114 Cited authorities

  1. Jackson v. Virginia

    443 U.S. 307 (1979)   Cited 70,205 times   17 Legal Analyses
    Holding that court must presume trier of fact resolved all inferences in favor of the prosecution "even if it does not affirmatively appear in the record"
  2. Brady v. Maryland

    373 U.S. 83 (1963)   Cited 33,166 times   132 Legal Analyses
    Holding that "the suppression by the prosecution of evidence favorable to an accused upon request violates due process where the evidence is material either to guilt or to punishment, irrespective of the good faith or bad faith of the prosecution"
  3. United States v. Agurs

    427 U.S. 97 (1976)   Cited 6,701 times   18 Legal Analyses
    Holding that there is no Brady violation when nondisclosed evidence is "largely cumulative" of other evidence
  4. Arizona v. Youngblood

    488 U.S. 51 (1988)   Cited 3,305 times   15 Legal Analyses
    Holding "that unless a criminal defendant can show bad faith on the part of the police, failure to preserve potentially useful evidence does not constitute a denial of due process of law"
  5. California v. Trombetta

    467 U.S. 479 (1984)   Cited 3,504 times   7 Legal Analyses
    Holding that the Constitution does not require the state to preserve a breath sample used in a breath-analysis test in a DUI prosecution
  6. State v. Danielson

    2007 N.Y. Slip Op. 9814 (N.Y. 2007)   Cited 7,241 times   1 Legal Analyses
    Holding a "legally sufficient verdict can be against the weight of the evidence"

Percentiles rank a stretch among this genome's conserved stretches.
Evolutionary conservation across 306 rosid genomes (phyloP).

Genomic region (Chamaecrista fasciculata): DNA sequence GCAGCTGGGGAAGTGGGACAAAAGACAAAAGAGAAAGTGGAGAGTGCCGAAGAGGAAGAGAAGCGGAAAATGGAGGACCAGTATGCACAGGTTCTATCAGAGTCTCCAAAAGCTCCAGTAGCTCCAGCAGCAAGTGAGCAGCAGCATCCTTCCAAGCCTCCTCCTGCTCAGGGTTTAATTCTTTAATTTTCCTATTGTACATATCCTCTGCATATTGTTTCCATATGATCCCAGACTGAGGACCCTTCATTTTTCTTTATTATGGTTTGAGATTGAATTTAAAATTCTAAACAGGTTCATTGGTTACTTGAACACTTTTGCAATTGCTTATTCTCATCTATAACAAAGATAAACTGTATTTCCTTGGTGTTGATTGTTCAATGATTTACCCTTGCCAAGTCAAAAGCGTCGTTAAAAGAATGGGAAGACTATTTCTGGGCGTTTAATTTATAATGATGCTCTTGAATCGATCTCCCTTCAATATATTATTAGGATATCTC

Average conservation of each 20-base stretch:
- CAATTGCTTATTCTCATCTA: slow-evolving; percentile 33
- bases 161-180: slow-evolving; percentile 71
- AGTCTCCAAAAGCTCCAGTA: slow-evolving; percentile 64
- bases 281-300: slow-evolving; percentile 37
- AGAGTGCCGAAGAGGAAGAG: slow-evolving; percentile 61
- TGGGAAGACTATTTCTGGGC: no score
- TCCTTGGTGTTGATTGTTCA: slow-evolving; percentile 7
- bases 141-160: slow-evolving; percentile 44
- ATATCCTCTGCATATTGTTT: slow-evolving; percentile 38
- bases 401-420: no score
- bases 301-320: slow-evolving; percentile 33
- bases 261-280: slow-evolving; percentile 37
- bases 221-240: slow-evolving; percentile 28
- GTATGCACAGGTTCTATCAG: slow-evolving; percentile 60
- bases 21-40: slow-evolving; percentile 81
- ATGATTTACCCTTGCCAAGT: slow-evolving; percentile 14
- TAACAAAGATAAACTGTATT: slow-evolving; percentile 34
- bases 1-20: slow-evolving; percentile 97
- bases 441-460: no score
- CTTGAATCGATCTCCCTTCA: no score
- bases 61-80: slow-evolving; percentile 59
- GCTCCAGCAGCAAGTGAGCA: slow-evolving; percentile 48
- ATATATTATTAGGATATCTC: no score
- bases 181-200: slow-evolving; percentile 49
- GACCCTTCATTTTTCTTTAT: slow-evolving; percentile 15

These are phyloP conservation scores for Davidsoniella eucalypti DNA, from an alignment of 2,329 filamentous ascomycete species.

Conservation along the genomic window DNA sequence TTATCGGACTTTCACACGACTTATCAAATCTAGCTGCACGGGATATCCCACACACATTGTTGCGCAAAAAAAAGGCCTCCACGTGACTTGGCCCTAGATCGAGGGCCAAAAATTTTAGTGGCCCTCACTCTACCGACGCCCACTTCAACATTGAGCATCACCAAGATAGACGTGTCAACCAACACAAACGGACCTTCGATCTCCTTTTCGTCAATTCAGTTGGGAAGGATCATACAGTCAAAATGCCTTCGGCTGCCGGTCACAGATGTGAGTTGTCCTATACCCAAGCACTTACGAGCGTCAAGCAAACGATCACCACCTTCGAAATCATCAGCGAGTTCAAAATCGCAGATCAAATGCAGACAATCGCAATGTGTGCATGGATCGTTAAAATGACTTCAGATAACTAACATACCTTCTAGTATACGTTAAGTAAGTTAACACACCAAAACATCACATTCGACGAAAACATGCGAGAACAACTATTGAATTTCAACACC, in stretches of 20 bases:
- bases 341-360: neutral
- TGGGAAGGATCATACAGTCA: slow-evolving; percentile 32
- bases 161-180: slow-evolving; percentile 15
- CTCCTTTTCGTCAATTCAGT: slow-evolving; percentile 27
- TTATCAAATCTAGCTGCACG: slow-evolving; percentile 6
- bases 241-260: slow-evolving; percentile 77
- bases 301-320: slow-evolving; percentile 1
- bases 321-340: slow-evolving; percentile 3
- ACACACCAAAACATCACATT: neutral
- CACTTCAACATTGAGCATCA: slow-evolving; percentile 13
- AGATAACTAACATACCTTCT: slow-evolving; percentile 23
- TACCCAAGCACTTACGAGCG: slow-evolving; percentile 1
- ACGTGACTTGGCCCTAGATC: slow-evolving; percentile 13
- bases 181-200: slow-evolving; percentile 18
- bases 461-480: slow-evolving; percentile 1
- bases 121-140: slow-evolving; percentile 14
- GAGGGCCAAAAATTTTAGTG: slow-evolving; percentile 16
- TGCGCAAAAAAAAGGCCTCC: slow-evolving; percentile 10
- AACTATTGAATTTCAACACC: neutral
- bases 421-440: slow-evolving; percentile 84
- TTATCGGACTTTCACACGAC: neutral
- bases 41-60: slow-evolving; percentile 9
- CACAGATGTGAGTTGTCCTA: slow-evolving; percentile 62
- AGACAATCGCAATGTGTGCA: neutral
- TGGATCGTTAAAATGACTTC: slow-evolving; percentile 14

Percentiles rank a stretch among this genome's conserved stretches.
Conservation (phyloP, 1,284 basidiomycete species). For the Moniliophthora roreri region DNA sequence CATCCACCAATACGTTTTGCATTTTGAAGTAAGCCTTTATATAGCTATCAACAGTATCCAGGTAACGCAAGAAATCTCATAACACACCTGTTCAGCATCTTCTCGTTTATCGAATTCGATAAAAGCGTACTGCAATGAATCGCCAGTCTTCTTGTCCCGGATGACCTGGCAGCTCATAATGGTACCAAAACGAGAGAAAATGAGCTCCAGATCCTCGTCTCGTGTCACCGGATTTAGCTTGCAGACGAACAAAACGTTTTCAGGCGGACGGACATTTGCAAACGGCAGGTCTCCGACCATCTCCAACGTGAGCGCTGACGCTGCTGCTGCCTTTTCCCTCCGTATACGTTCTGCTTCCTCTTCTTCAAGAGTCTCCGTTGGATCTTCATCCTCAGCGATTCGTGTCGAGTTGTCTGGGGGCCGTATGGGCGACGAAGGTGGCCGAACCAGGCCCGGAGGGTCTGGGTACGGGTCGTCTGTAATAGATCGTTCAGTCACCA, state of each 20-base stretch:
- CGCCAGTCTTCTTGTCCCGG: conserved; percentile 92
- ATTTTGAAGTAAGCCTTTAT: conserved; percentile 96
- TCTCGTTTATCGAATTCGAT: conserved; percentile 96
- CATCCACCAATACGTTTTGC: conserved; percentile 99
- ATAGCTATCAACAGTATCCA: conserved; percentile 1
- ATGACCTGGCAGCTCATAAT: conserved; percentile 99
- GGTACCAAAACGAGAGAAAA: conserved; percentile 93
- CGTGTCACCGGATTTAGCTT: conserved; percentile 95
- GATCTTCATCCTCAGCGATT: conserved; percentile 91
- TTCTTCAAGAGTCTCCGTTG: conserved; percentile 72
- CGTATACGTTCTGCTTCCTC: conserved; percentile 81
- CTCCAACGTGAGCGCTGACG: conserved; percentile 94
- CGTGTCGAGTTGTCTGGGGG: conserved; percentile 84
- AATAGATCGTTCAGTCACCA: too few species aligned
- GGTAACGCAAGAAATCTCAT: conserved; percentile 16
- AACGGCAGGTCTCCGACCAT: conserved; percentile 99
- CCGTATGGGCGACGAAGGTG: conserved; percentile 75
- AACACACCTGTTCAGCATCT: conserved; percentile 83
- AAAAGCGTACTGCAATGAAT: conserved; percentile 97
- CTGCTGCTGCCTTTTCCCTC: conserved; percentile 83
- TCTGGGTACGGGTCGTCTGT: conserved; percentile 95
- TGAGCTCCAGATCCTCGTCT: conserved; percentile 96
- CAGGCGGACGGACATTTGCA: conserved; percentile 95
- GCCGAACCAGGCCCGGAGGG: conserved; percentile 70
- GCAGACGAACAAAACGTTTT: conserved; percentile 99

7. Pennsylvania v. Ritchie

    480 U.S. 39 (1987)   Cited 2,386 times   11 Legal Analyses
    Holding that "criminal defendants have the right to the government’s assistance in compelling the attendance of favorable witnesses at trial and the right to put before a jury evidence that might influence the determination of guilt"
  8. People v. Contes

    60 N.Y.2d 620 (N.Y. 1983)   Cited 10,895 times   2 Legal Analyses
    Stating the standard for review of the legal sufficiency of evidence in a criminal case is whether "after viewing the evidence in the light most favorable to the prosecution, any rational trier of fact could have found the essential elements of the crime beyond a reasonable doubt"
  9. Napue v. Illinois

    360 U.S. 264 (1959)   Cited 4,163 times   18 Legal Analyses
    Holding that a due process violation occurs where the state uses false evidence to obtain a criminal conviction
  10. United States v. Valenzuela-Bernal

    458 U.S. 858 (1982)   Cited 1,350 times   4 Legal Analyses
    Holding that, while a criminal defendant cannot be deprived of his right to call witnesses in his favor “arbitrarily,” the defendant “must at least make some plausible showing of how [the proposed witness'] testimony would have been both material and favorable to his defense”